Sen. McCain, Sean Hannity Square Off on Debt Crisis

This is a rush transcript from "Hannity," July 27, 2011. This copy may not be in its final form and may be updated.

SEAN HANNITY, HOST: And tonight in the great debt debate, it is House Speaker John Boehner versus Senate Majority Leader Harry Reid who are pushing dueling plans to solve the deficit crisis as the clock ticks towards zero.

Now, Prince Harry Reid's plan of course, increases the debt ceiling through 2012, ensuring that this thorny issue will not interfere with the president's campaign for reelection. How convenient.

Now, Speaker Boehner's plan slashes almost $1 trillion from the federal budget, and this morning, he warned fellow Republicans to quote, "Get your ass in line and rally behind this bill."

In typical fashion, the president threatened the Boehner bill with a veto and Senate Democrats have sent a letter to the Speaker of the House informing him that no Senate Democrats will vote in favor of his plan.

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    But the greatest threat to the Boehner bill may not come from Democrats, but from the Tea Party, which is refusing to back it. Now my next guest, Arizona Senator John McCain, he came out swinging earlier today against the Tea Party stance reading from a Wall Street Journal editorial on the Senate floor. Take a look at this.


    SEN. JOHN MCCAIN, R-ARIZ.: The idea seems to be that if the House GOP refuses to raise the debt ceiling, a default crisis or gradual government shutdown will ensue and the public will turn en masse against Barack Obama. Republican House had failed to raise the debt ceiling which somehow escape all the blame. Then Democrats would have to choice but to pass a balanced budget amendment and reform entitlements and the Tea Party hobbits could return to middle earth having defeated Mordor. This is the kind of crack political thinking that turned Sharron Angle and Christine O'Donnell into GOP Senate nominees.


    HANNITY: Joining me now is Arizona Senator John McCain.

    Senator, you know, I read the Journal editorial. And I'm against the editorial. I read the Weekly Standard today, I'm angry at them. The Tea Party didn't cause the death crisis we have. The Democrats and Obama did. They didn't spend all this money to bring us on the brink of default losing our credit rating, the Democrats, the president brought us to this point. Why are you attacking the Tea Party?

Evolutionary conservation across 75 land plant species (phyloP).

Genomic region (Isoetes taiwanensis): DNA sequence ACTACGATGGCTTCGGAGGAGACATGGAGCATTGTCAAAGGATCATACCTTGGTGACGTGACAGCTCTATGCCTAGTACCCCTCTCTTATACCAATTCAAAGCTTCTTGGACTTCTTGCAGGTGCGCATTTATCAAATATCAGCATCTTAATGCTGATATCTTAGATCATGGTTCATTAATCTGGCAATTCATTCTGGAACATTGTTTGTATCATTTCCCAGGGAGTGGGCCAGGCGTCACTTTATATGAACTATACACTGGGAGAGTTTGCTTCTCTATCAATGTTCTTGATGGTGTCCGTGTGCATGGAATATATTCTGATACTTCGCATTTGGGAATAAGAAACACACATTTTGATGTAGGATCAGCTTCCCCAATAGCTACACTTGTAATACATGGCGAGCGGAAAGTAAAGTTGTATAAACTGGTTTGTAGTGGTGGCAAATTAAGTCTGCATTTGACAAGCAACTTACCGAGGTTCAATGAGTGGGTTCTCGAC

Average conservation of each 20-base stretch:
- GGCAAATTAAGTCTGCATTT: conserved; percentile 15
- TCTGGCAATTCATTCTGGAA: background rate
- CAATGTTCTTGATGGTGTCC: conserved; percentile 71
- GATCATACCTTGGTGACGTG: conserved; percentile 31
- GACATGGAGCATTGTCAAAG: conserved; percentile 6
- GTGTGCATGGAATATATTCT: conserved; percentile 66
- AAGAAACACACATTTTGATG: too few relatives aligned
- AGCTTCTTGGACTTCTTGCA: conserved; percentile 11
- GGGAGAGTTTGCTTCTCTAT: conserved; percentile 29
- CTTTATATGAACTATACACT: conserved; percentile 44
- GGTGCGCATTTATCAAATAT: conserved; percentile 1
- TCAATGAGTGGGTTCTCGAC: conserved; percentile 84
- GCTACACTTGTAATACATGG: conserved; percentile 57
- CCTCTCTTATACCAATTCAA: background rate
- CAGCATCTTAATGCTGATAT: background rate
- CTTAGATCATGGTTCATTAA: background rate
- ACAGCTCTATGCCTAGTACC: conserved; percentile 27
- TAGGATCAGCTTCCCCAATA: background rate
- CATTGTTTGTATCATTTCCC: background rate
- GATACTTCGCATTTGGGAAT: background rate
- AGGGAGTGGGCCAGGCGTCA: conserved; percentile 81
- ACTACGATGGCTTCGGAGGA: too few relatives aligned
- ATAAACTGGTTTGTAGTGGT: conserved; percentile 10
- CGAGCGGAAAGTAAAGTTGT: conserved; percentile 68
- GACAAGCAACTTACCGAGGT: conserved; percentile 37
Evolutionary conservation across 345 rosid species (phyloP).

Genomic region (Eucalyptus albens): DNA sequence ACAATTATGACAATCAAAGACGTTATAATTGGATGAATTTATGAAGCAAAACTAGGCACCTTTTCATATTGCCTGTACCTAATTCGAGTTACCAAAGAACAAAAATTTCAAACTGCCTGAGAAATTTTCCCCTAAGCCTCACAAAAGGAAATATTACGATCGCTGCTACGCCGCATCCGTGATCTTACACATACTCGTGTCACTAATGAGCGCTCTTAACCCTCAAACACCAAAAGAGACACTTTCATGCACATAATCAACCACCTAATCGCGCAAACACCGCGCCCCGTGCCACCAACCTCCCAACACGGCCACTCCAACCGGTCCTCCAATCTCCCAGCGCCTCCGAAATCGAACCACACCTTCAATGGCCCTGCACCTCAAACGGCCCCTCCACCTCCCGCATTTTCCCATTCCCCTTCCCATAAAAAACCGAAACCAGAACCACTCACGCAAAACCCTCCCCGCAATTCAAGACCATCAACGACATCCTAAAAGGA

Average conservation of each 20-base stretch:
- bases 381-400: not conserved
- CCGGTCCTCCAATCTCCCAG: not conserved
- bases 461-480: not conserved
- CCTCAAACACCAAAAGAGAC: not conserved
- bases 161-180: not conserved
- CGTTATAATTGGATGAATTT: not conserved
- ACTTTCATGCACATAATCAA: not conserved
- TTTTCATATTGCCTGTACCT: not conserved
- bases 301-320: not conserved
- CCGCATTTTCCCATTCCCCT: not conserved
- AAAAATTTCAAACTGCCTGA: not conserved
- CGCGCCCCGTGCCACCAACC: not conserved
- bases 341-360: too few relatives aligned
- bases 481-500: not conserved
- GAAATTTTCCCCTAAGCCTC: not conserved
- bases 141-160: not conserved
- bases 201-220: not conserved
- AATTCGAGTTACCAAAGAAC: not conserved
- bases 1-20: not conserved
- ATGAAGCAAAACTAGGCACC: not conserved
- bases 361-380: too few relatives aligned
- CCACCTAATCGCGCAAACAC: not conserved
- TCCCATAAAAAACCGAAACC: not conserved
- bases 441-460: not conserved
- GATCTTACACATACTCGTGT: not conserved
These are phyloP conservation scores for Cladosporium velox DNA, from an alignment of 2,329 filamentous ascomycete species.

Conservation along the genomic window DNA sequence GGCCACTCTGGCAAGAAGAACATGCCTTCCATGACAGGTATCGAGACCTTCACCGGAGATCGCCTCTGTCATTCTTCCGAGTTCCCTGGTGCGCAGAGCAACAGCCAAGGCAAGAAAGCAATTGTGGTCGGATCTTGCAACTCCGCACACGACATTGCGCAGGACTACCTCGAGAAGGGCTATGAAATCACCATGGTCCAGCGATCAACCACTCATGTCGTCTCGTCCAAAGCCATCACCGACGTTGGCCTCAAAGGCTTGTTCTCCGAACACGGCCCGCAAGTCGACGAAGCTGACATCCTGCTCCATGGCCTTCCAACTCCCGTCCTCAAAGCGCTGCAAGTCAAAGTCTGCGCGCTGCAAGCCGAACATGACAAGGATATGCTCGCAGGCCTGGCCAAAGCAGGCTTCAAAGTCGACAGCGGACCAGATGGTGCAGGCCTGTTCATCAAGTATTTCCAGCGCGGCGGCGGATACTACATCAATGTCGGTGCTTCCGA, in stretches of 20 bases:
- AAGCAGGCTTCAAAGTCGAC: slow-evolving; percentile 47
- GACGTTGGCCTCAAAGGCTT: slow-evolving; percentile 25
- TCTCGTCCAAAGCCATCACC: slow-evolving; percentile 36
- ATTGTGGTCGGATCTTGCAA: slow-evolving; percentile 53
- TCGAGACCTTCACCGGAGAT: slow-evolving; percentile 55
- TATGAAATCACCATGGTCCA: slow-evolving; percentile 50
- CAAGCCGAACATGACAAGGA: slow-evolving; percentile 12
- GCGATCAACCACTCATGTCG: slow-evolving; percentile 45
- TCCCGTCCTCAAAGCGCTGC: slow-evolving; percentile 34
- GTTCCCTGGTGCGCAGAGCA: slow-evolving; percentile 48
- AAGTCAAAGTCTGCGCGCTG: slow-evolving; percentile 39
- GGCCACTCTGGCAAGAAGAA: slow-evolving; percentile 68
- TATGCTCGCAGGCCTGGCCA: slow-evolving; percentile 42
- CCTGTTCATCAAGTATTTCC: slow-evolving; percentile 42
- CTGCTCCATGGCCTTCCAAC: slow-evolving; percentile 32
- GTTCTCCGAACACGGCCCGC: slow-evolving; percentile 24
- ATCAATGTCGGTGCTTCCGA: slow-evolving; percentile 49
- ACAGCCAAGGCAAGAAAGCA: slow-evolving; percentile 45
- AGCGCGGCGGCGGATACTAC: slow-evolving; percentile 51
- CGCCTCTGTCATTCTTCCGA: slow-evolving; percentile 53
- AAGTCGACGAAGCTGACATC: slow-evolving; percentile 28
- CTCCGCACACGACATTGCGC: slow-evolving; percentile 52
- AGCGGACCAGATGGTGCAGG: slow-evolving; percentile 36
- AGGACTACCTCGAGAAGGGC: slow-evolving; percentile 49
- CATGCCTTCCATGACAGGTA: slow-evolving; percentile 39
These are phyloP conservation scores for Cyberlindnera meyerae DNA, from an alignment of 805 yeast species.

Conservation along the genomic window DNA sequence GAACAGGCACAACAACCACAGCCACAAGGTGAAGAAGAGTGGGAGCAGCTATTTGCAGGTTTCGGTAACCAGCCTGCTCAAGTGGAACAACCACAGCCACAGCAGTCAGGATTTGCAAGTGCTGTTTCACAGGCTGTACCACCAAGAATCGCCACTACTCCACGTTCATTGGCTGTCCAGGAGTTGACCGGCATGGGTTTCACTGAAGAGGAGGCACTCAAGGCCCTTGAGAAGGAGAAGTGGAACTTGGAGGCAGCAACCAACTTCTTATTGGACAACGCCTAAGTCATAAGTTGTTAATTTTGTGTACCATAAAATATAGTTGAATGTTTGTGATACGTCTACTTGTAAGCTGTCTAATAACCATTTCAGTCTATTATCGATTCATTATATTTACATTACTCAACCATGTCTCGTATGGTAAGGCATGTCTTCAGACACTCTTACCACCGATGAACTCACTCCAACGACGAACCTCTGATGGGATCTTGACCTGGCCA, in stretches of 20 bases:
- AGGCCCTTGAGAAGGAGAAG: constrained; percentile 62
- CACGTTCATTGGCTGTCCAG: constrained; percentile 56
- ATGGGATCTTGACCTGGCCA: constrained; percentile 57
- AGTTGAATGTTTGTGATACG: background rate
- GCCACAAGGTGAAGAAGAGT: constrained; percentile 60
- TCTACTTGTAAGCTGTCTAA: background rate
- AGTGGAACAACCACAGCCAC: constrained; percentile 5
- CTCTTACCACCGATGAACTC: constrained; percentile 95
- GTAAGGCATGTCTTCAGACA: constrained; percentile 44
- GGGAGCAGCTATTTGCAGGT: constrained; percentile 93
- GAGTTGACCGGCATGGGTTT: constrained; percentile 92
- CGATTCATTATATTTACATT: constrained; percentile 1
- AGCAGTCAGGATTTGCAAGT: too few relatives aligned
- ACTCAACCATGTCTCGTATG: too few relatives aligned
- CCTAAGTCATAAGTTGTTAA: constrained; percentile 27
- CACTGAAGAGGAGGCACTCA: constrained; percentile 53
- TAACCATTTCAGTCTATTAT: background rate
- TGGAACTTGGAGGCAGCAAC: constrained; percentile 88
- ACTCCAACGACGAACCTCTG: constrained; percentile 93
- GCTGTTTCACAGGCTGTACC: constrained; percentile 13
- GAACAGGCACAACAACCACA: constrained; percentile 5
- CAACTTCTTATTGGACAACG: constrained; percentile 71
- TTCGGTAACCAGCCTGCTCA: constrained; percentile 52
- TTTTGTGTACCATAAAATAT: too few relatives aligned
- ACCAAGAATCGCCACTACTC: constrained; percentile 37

MCCAIN: Well, first of all, I was reading from a Wall Street Journal editorial and not exactly --

    HANNITY: Well, one that was attack in the Tea Party.

    MCCAIN: No, it was basically attacking the idea that somehow if we shutdown the government that then Obama would get the blame and Republicans would triumph. I disagree. I think that the fact is, that if we don't act in the Republican House, and I believe by the way, that they will, at least I certainly hope though that they will, then the ball will be in President Obama's court and Harry Reid who has, as you pointed out, one of the most flimsy, transparent, phony spending cut things -- proposals that I've ever seen. So, I wasn't attacking the Tea Partiers or anybody. What I was trying to point out as the Wall Street Journal was, that we need to act with our own spending cuts, with our own legitimate spending cuts, in that way, then all the pressure will be on the president and the Democrats under Harry Reid.

    HANNITY: You know, I take a different position, I see the Republicans, you know, literally were competing against themselves which infuriates me a little bit. This president has not put forward a plan. The Tea Party saying, wait a minute, this is why we hired you guys. And they're just saying, we wanted "Cut, Cap and Balance," a reasonable, responsible bill and they are asking for, you know, the Republicans to stand firm on it.

    So, look, I found this as an attack on the Tea Party. And if you are agreeing with it, and mentioning Christine O'Donnell or Sharron Angle, it sounds like an attack on the Tea Party.

    MCCAIN: No, primarily if you read the whole editorial which an attack on President Obama in the way that they are trying to shift the blame on to Republicans. And that's also what I said on the floor of the Senate. The president has not come forward with a plan, that is unconscionable. That's the worst aspect of leading from behind. But that doesn't mean that Republicans are relieved of their responsibilities.

    Look, I've got to tell you this, Sean, there is no way that there are 67 votes in the United States Senate to pass a balanced budget amendment to the Constitution. Now, I'll put my conservative fiscal record up against anyone, Tea Party, non-Tea Party, anybody's. I fought against the Bush spending proposals. I voted against my own party, time after time. I'm proud of my record. That's why I was designated the taxpayers' hero.

    HANNITY: Alright, I got that. I agree with you.

    MCCAIN: OK, you got it.

    HANNITY: I believe you, I agree with you.

    MCCAIN: I don't want us to see a 1995 return to, we Republicans can come up with -- I'm all for the balanced budget amendment. I would love to see it be the major issue in the 2012 election --

    HANNITY: Here's the problem.

    MCCAIN: I voted for it 13 times. So --

    HANNITY: I know, I understand that.

    MCCAIN: I don't want to shut down the government. I think Boehner has a good proposal, and I think that we ought to support it. And if the Democrats and President Obama don't want to support it, then it is their problem of shutting down the government.

    HANNITY: Wait a minute. The House Republicans voted to repeal Obamacare. They voted for the Ryan plan, which was a great start and I think a responsible budget.

    MCCAIN: Yes, absolutely.

    HANNITY: They voted for "Cut, Cap and Balance." Now 53, every Democratic senator is against the Boehner plan. The president said he would veto plan. The Democrats have not put forward a plan and the one Harry Reid is talking about is phony accounting and gutting our Defense Department. So, I don't like that either.